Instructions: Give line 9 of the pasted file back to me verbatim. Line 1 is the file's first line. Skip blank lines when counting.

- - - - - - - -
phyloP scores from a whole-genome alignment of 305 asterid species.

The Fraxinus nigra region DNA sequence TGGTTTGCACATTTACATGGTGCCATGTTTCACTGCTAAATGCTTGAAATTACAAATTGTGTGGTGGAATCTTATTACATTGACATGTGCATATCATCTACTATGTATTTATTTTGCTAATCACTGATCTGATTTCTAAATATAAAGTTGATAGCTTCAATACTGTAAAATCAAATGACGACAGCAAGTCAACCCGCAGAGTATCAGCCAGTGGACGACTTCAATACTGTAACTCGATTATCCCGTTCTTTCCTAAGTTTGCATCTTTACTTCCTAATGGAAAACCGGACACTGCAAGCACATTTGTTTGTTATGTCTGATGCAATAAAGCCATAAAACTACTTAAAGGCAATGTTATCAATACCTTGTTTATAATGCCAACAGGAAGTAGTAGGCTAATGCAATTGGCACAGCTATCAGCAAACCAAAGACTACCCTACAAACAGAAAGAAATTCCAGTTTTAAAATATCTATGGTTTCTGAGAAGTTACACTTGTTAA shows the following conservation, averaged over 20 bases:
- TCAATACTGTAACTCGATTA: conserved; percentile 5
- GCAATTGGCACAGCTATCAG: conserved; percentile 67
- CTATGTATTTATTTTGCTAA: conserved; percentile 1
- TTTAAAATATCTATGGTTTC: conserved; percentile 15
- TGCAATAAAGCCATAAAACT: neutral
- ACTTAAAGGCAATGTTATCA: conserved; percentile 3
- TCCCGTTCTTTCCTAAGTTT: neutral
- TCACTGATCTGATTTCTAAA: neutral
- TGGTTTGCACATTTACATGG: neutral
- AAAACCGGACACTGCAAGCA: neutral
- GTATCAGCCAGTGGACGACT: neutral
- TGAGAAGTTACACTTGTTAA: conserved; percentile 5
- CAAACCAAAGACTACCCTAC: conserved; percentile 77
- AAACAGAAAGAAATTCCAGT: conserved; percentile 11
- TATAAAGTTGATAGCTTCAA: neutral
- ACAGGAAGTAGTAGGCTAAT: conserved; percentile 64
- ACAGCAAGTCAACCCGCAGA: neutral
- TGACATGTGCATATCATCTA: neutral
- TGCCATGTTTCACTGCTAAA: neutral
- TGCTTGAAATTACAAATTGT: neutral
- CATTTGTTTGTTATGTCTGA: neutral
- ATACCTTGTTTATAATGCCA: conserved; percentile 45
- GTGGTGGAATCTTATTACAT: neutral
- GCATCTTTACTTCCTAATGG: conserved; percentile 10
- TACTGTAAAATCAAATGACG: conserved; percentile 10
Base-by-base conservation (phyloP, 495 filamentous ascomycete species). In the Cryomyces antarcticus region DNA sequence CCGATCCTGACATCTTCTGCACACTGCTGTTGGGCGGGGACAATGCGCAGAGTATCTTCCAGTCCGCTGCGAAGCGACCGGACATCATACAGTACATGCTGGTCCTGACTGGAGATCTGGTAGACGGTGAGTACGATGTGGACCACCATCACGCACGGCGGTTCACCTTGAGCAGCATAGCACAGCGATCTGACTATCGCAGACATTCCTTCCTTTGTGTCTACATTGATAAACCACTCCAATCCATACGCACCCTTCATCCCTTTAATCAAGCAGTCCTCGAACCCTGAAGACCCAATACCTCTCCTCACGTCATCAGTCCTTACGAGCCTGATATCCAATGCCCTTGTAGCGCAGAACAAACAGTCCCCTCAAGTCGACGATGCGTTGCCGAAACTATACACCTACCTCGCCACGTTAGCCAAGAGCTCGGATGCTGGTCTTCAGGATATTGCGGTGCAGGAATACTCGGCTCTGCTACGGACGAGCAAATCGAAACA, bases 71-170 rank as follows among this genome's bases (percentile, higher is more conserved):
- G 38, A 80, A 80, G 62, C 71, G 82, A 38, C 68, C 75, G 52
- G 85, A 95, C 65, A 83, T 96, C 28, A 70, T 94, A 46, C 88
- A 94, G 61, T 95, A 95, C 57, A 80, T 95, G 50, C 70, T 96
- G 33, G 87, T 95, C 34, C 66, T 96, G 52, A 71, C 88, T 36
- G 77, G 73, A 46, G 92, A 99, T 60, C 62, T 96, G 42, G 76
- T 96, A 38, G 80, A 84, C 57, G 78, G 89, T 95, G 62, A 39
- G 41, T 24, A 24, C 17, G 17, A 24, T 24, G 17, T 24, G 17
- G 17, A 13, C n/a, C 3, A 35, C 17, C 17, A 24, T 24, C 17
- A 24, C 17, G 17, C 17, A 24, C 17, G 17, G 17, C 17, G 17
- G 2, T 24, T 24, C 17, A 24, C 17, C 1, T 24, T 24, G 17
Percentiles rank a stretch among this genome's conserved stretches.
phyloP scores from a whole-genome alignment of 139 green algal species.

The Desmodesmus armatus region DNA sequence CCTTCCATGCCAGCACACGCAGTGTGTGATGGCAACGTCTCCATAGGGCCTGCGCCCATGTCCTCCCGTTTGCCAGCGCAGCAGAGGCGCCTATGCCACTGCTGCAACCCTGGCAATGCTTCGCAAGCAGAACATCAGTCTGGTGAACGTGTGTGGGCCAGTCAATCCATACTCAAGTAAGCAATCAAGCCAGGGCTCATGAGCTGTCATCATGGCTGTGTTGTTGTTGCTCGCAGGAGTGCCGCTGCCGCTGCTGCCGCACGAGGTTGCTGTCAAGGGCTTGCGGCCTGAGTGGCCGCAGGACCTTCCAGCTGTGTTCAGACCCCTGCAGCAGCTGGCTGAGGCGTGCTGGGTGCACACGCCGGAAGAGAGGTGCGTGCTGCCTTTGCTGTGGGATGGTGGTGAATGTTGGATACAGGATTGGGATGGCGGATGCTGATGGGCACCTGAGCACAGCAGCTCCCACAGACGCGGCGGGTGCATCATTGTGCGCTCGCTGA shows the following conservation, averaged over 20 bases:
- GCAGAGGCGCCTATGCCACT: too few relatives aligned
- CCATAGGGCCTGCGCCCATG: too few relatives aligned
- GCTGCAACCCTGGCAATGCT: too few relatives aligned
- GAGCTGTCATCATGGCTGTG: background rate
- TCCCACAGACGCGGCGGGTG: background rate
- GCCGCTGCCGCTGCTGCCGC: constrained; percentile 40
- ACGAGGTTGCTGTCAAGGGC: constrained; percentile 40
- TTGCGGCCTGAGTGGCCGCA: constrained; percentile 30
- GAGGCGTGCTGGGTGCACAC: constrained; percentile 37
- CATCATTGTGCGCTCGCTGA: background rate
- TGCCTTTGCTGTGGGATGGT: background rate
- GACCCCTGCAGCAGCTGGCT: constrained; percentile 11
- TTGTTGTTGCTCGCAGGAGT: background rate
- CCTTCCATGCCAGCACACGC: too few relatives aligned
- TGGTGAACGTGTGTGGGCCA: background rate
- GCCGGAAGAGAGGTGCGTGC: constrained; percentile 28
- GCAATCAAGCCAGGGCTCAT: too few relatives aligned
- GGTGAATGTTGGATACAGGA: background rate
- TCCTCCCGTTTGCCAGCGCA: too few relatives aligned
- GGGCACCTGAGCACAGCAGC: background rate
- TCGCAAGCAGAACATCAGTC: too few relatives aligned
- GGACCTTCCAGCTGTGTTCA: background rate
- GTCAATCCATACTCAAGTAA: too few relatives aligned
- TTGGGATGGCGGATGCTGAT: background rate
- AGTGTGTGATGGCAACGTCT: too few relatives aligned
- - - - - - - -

- TCCCGTTCTTTCCTAAGTTT: neutral